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You’re Not Good at Social Until it Embarrasses You

Susan Etlinger
 Last week I had the pleasure of being interviewed at Salesforce Connections by Jay Baer and Adam Brown in a session entitled, “Social is Breaking Out of the Silo”. This is a topic I’m passionate about, because I firmly believe that social and digital absolutely must be aligned to support not only businesses but, so much more importantly, actual customers (e.g., you and me). This means thinking more like human beings and less like marketers, and using data in a way that engenders not only insight but trust.
L-R: Adam Brown, Susan Etlinger and Jay Baer at Salesforce Connections

L-R: Adam Brown, Susan Etlinger and Jay Baer at Salesforce Connections

One of the most fun parts of the experience was that Adam and Jay, who have been working together for quite some time, used this opportunity to record the interview for their “Social Pros” podcast.
Any of you who do content marketing know that the first rule is to choose a topic or title that makes people want to click through, so of course they named it after something I said, somewhat cavalierly, “You’re Not Good at Social Until it Embarrasses You.” (Naturally, this embarrassed me, so I guess I must be good at social now. I’ll just leave that here.)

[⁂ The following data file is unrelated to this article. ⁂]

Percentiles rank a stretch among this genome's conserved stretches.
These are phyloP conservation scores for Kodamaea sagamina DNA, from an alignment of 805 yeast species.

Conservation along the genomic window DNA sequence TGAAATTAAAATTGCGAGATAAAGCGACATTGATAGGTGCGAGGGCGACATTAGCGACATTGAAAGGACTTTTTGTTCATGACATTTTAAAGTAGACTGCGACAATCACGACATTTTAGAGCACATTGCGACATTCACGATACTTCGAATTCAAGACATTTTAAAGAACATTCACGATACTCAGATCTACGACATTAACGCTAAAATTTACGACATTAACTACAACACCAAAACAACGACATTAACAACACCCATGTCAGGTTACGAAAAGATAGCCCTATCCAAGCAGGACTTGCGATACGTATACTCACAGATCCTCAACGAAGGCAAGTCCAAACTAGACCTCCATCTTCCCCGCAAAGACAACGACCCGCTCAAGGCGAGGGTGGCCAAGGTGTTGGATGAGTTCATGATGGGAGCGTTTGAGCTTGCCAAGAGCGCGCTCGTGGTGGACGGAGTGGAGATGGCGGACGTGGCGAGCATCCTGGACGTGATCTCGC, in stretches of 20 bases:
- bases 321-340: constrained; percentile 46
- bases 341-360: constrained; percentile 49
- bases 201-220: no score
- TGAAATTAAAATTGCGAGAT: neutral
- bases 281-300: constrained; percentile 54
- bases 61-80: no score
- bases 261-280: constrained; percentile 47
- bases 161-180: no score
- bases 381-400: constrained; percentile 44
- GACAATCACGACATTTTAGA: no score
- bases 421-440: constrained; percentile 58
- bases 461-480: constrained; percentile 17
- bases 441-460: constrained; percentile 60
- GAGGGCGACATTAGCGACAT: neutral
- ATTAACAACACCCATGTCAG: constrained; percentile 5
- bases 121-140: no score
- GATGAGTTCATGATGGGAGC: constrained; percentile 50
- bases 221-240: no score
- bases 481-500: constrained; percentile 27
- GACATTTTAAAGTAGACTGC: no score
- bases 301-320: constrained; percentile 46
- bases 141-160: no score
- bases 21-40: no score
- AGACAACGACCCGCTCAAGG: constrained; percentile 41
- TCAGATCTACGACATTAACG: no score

But I did have a serious point; one of the questions I’m asked most frequently is this: “What makes an organization good at data strategy?” In the many conversations I’ve had with brands, in the research I’ve done and articles I’ve read, one characteristic comes through clearly.
Often it is the companies that have experienced crisis that have the organizational rigor to holistically look at social and digital data from the customer's point of view.
Why? Because in those moments (hours, days, months) of crisis, disparate groups, with disparate points of view, are brought together for a common goal: fix the problem, save our reputation. Do it fast.
Now of course this doesn’t mean that all brands that have had public crises have learned from them; that isn’t realistic. But there is something about being brought together in the heat of an emergency that can either strengthen or blow up relationships. When that lasts, it builds grit, and trust and willingness to share.
Thank you to Adam and Jay for the opportunity to participate in “Social Pros”, and to be embarrassed for the sake of learning. It was an honor and a pleasure. And please listen to the podcast and read Jay’s blog post here